Budget time was trying when I was a bank economist. We used to work until the early hours to fax (in those days) our comprehensive take on the budget to senior echelons of the bank, including to board directors. It was all theatrical and almost completely useless. Except that the later we finished (say 2 or 3 in the morning) the more impressive it looked and the bigger bonus I could look forward to. Really everybody read the Financial Review, I suspect, rather than our piece.
So it is now, when budget time comes around, I buy a Financial Review to complement my Australian. Though, it is always confusing. Myriad accounts by numbers of writers on various aspects of the budget which you have to try to piece together to get an overall picture.
To get some interest from a very pedestrian budget I tried to spot the Howard moments. The Howard moments are rather like those moments in Animal Farm when Napoleon reminded the animals that however bad it got it was worse under Jones. I probably missed some, but David Bassanese didn’t disappoint. Because the “budget is projected to whir back into surplus” he thinks it will appropriately bear down on growth “in stark contrast to the feeble efforts of the Howard government during the first mining boom”. Unsurprisingly Laura Tingle didn’t disappoint either. Lauding Swan’s spending restraint she noted that the “Howard era” delivered only one such example in 1997-98. Moreover she said, the splurge in spending in 2009-10 was “on par with levels seen during the Howard years”. What would they do without him?
Let us face it. Conservatives think that Howard overspent and contributed to the expansion of middle class welfare and the welfare state. I think that. Conservatives are entitled to that view. Left-leaning journalists, to save embarrassing themselves, should keep shtum. The party that they support has no credentials or credibility when it comes to spending restraint.
The new member for Longman, Wyatt Roy, put his very young finger on it when asking the Treasurer why we should have confidence in the budget returning to surplus when, in his lifetime (approaching 21 years), no Labor government had managed the feat. Swan’s reply was facetious but what could he say; the facts speak for themselves.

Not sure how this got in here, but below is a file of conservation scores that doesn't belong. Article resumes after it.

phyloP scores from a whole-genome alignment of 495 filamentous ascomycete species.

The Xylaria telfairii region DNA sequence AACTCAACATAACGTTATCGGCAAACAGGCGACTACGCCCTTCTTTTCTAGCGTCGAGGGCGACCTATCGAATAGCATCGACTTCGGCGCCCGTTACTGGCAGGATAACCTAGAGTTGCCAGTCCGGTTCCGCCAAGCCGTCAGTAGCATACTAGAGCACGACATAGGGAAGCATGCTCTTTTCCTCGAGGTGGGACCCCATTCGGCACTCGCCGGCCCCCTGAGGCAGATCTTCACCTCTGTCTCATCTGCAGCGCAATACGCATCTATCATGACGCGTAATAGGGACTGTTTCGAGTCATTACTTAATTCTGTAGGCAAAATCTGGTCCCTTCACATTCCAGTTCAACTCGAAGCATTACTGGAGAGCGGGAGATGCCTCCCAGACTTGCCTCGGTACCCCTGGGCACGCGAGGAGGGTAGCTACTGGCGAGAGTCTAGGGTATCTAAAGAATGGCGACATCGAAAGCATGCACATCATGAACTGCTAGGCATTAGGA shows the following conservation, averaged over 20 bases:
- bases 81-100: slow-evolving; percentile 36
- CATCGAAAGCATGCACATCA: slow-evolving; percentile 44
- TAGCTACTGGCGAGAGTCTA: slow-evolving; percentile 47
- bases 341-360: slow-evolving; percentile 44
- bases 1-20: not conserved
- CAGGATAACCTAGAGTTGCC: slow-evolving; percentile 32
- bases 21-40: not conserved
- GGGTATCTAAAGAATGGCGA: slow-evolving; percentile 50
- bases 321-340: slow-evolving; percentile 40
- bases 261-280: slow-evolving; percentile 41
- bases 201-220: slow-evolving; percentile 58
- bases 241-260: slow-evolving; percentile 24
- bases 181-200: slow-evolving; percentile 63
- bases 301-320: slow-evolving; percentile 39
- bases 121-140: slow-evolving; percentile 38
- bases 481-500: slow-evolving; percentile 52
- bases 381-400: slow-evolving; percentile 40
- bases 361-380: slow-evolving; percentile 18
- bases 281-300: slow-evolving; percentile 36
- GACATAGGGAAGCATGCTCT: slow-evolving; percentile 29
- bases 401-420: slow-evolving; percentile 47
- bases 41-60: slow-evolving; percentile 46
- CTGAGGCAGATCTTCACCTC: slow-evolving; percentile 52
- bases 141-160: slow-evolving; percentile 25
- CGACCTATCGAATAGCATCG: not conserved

In the twelve budgets under Howard (1996-97 to 2007-08) there were ten surpluses and only two deficits. The average annual surplus over the entire period was over $8 billion. In the thirteen budgets under Hawke and Keating (1983-84 to 1995-96) ten were in deficit, with an average annual deficit of over $6 billion. Peter Van Onselen in The Australian drew attention to “Howard’s famous spendathon to get himself re-elected for a third term [in 2001]”. What he doesn’t say is that the resulting deficit of just $1 billion in 2001-02 was preceded by a surplus of almost $6 billion and immediately followed by a surplus of over $7 billion.
Howard, I think, did as much as he thought he could within the political and social culture which sees government as being responsible for people’s wellbeing. In this culture, which has insidiously developed and grown since the 1930s, governments earn kudos for what they have done. Doing things costs money. Ergo spending is the way to earn most of the media’s applause and voter support. Despite this, he consistently, year after year, saved substantial amounts when he could have spent. Yes, he could and should have saved more, but what he did, along with Peter Costello, was still astounding in an era when governments everywhere routinely spend more than they “earn”. There should be no doubt based on the record that Gillard and Swan would have spent much more, and wasted much more.
It is not only the spending of the three years 2008-09 to 2010-2011, producing an aggregate deficit of an awe-inspiring $131 billion, but the sheer waste that much of it represents. And, added to the overpriced and unnecessary school buildings (still being built) and the ceiling batts and the green loans scheme and other ways found to waste taxpayers’ money, we have the massive off-budget spending on the NBN.
All of this is happening while the Reserve Bank is raising interest rates to contain the inflationary impact of the resources boom. You could only compare it to the Whitlam era for incompetence and recklessness. Then again, I doubt whether even Whitlam would throw into this mix a so-called carbon tax. Left cheerleaders among journalist must have an enormous capacity to form a distorted view of the past; and a benign view of economic incompetence and recklessness provided it’s served up by Labor.